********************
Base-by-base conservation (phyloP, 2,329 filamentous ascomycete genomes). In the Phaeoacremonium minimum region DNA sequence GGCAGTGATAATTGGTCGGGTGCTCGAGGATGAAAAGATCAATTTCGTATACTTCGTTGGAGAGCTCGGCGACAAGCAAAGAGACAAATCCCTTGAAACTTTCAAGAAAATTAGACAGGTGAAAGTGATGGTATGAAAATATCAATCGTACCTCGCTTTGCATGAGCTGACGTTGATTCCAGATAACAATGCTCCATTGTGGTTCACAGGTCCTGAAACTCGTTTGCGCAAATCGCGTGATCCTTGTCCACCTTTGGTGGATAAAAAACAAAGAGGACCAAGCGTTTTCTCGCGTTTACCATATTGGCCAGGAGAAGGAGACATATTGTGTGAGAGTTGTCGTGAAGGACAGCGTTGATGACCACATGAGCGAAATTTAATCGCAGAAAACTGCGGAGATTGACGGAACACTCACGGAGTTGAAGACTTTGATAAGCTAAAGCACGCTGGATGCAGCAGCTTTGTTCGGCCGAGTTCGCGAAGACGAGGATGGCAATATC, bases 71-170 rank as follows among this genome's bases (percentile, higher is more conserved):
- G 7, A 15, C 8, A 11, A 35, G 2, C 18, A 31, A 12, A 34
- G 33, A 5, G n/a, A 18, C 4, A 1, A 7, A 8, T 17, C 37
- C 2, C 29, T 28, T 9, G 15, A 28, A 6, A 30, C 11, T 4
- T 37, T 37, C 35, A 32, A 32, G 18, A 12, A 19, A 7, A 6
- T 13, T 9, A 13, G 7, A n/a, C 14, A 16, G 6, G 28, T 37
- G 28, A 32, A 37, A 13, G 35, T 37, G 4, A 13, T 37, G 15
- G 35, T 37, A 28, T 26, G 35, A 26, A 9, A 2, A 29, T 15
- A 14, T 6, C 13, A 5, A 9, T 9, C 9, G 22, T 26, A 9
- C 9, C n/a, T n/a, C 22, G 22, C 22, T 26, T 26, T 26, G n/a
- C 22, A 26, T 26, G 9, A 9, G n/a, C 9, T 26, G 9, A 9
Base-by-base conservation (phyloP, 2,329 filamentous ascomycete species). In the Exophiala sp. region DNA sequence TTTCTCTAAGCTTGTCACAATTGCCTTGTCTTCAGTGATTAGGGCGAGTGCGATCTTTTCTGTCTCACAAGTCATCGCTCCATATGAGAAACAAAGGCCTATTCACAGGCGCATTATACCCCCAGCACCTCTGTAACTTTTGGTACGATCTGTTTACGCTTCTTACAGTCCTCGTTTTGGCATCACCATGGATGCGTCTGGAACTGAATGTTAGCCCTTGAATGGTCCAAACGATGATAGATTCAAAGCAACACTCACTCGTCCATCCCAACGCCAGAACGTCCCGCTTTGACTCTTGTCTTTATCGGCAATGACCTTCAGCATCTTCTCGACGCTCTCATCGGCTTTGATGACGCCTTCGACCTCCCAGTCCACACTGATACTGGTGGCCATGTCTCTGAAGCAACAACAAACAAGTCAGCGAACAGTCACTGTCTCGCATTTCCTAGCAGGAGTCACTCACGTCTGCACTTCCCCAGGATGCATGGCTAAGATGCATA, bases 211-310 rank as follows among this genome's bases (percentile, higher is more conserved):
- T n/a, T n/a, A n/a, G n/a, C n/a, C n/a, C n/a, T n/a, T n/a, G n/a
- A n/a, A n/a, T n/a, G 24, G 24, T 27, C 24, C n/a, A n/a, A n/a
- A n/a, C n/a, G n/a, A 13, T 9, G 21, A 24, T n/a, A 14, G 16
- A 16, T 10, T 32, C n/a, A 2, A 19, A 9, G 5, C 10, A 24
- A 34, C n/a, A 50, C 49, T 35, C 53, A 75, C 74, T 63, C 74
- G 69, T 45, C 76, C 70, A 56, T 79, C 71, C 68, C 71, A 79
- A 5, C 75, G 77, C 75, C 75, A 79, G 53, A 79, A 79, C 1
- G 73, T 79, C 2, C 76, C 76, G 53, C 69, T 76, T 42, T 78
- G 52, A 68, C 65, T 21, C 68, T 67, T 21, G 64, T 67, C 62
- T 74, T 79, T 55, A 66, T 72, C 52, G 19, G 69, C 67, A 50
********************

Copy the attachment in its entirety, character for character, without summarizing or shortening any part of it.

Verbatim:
Base-by-base conservation (phyloP, 2,329 filamentous ascomycete genomes). In the Phaeoacremonium minimum region DNA sequence GGCAGTGATAATTGGTCGGGTGCTCGAGGATGAAAAGATCAATTTCGTATACTTCGTTGGAGAGCTCGGCGACAAGCAAAGAGACAAATCCCTTGAAACTTTCAAGAAAATTAGACAGGTGAAAGTGATGGTATGAAAATATCAATCGTACCTCGCTTTGCATGAGCTGACGTTGATTCCAGATAACAATGCTCCATTGTGGTTCACAGGTCCTGAAACTCGTTTGCGCAAATCGCGTGATCCTTGTCCACCTTTGGTGGATAAAAAACAAAGAGGACCAAGCGTTTTCTCGCGTTTACCATATTGGCCAGGAGAAGGAGACATATTGTGTGAGAGTTGTCGTGAAGGACAGCGTTGATGACCACATGAGCGAAATTTAATCGCAGAAAACTGCGGAGATTGACGGAACACTCACGGAGTTGAAGACTTTGATAAGCTAAAGCACGCTGGATGCAGCAGCTTTGTTCGGCCGAGTTCGCGAAGACGAGGATGGCAATATC, bases 71-170 rank as follows among this genome's bases (percentile, higher is more conserved):
- G 7, A 15, C 8, A 11, A 35, G 2, C 18, A 31, A 12, A 34
- G 33, A 5, G n/a, A 18, C 4, A 1, A 7, A 8, T 17, C 37
- C 2, C 29, T 28, T 9, G 15, A 28, A 6, A 30, C 11, T 4
- T 37, T 37, C 35, A 32, A 32, G 18, A 12, A 19, A 7, A 6
- T 13, T 9, A 13, G 7, A n/a, C 14, A 16, G 6, G 28, T 37
- G 28, A 32, A 37, A 13, G 35, T 37, G 4, A 13, T 37, G 15
- G 35, T 37, A 28, T 26, G 35, A 26, A 9, A 2, A 29, T 15
- A 14, T 6, C 13, A 5, A 9, T 9, C 9, G 22, T 26, A 9
- C 9, C n/a, T n/a, C 22, G 22, C 22, T 26, T 26, T 26, G n/a
- C 22, A 26, T 26, G 9, A 9, G n/a, C 9, T 26, G 9, A 9
Base-by-base conservation (phyloP, 2,329 filamentous ascomycete species). In the Exophiala sp. region DNA sequence TTTCTCTAAGCTTGTCACAATTGCCTTGTCTTCAGTGATTAGGGCGAGTGCGATCTTTTCTGTCTCACAAGTCATCGCTCCATATGAGAAACAAAGGCCTATTCACAGGCGCATTATACCCCCAGCACCTCTGTAACTTTTGGTACGATCTGTTTACGCTTCTTACAGTCCTCGTTTTGGCATCACCATGGATGCGTCTGGAACTGAATGTTAGCCCTTGAATGGTCCAAACGATGATAGATTCAAAGCAACACTCACTCGTCCATCCCAACGCCAGAACGTCCCGCTTTGACTCTTGTCTTTATCGGCAATGACCTTCAGCATCTTCTCGACGCTCTCATCGGCTTTGATGACGCCTTCGACCTCCCAGTCCACACTGATACTGGTGGCCATGTCTCTGAAGCAACAACAAACAAGTCAGCGAACAGTCACTGTCTCGCATTTCCTAGCAGGAGTCACTCACGTCTGCACTTCCCCAGGATGCATGGCTAAGATGCATA, bases 211-310 rank as follows among this genome's bases (percentile, higher is more conserved):
- T n/a, T n/a, A n/a, G n/a, C n/a, C n/a, C n/a, T n/a, T n/a, G n/a
- A n/a, A n/a, T n/a, G 24, G 24, T 27, C 24, C n/a, A n/a, A n/a
- A n/a, C n/a, G n/a, A 13, T 9, G 21, A 24, T n/a, A 14, G 16
- A 16, T 10, T 32, C n/a, A 2, A 19, A 9, G 5, C 10, A 24
- A 34, C n/a, A 50, C 49, T 35, C 53, A 75, C 74, T 63, C 74
- G 69, T 45, C 76, C 70, A 56, T 79, C 71, C 68, C 71, A 79
- A 5, C 75, G 77, C 75, C 75, A 79, G 53, A 79, A 79, C 1
- G 73, T 79, C 2, C 76, C 76, G 53, C 69, T 76, T 42, T 78
- G 52, A 68, C 65, T 21, C 68, T 67, T 21, G 64, T 67, C 62
- T 74, T 79, T 55, A 66, T 72, C 52, G 19, G 69, C 67, A 50